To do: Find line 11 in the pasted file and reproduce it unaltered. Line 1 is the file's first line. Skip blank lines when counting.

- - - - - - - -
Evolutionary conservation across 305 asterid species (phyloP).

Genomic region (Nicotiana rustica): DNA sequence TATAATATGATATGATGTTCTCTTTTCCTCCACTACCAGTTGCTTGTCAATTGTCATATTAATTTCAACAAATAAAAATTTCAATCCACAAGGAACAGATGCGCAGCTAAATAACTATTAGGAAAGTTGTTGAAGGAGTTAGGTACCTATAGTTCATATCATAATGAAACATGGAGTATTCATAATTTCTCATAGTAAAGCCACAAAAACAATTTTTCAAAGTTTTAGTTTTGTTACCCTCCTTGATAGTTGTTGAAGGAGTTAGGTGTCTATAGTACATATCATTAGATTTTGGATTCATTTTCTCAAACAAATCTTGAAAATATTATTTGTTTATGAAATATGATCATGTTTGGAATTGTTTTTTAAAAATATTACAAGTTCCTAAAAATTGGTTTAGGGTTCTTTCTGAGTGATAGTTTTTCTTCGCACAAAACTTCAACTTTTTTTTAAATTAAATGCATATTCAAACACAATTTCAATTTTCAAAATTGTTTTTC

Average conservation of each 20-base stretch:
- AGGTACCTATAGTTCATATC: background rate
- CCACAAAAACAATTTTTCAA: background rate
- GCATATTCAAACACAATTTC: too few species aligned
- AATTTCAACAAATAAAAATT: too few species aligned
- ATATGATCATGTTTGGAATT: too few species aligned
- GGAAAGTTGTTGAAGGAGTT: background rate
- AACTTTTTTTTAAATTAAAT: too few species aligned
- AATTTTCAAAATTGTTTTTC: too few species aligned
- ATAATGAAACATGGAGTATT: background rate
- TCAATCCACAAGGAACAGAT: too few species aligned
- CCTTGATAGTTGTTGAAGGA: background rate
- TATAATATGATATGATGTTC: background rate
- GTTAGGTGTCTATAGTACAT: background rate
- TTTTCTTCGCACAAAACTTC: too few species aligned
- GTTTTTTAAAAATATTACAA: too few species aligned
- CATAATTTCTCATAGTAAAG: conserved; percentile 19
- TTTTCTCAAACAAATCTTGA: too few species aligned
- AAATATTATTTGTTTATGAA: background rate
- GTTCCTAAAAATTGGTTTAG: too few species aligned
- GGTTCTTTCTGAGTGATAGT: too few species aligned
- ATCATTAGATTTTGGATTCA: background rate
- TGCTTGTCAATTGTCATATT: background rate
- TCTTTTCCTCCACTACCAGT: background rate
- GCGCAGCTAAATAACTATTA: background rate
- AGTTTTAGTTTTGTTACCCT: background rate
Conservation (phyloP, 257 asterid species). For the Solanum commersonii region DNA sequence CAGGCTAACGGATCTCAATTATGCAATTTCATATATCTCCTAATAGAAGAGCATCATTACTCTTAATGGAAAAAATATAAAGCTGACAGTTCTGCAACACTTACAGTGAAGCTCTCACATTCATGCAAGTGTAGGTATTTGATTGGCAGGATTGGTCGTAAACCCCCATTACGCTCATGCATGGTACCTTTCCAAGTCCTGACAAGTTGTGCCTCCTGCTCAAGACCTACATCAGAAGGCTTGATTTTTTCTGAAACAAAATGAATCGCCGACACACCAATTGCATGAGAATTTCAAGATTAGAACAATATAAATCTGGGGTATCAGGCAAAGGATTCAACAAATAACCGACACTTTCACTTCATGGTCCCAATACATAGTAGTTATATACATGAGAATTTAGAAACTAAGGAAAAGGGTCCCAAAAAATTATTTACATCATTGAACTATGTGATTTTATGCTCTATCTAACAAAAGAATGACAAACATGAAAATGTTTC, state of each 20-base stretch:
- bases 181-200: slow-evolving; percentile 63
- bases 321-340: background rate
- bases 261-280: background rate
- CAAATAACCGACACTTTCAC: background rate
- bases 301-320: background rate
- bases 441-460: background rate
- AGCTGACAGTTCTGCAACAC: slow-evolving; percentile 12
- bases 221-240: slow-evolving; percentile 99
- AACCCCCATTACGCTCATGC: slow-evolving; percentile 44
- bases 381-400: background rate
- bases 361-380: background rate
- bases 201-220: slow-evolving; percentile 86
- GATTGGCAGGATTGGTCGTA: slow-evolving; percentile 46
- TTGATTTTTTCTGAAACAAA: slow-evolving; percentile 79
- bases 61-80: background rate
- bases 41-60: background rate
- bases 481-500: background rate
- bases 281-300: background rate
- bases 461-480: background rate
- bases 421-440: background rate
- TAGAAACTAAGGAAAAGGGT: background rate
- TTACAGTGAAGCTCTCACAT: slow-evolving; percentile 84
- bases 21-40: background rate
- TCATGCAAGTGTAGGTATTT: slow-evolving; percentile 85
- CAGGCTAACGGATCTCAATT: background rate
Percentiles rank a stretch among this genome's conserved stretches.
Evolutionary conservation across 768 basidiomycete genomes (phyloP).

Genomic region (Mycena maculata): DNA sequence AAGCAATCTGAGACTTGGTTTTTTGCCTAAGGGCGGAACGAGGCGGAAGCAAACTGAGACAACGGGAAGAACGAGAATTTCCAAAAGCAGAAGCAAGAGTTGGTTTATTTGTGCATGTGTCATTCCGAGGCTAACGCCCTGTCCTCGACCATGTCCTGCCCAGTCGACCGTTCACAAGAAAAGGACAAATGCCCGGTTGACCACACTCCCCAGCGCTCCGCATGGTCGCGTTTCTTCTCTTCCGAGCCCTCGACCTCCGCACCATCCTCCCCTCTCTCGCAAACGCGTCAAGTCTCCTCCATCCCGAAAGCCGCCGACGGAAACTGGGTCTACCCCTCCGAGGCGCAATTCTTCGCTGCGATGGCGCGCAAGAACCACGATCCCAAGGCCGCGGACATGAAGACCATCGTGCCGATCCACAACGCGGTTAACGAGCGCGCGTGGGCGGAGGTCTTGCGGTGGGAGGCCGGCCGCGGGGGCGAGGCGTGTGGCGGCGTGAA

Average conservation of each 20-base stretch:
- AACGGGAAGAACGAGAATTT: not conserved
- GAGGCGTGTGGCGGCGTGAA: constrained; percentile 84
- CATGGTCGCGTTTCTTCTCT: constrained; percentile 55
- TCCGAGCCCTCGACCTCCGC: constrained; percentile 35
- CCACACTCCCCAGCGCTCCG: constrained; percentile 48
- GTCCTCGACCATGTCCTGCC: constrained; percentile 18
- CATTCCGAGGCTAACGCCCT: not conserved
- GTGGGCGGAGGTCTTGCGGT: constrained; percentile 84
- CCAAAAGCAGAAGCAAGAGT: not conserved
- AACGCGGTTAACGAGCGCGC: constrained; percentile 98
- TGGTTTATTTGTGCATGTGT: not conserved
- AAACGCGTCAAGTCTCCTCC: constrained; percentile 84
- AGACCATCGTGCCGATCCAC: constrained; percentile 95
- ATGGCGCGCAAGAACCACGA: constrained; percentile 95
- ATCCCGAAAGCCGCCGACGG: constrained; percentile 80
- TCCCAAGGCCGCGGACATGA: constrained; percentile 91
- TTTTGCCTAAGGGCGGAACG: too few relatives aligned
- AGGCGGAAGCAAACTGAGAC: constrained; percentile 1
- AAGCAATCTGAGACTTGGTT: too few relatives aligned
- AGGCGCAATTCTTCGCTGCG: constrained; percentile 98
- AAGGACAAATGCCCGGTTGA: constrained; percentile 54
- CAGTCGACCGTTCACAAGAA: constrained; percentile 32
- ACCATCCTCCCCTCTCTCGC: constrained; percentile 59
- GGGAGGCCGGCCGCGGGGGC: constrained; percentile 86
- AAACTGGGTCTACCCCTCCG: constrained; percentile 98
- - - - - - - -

- AATTTTCAAAATTGTTTTTC: too few species aligned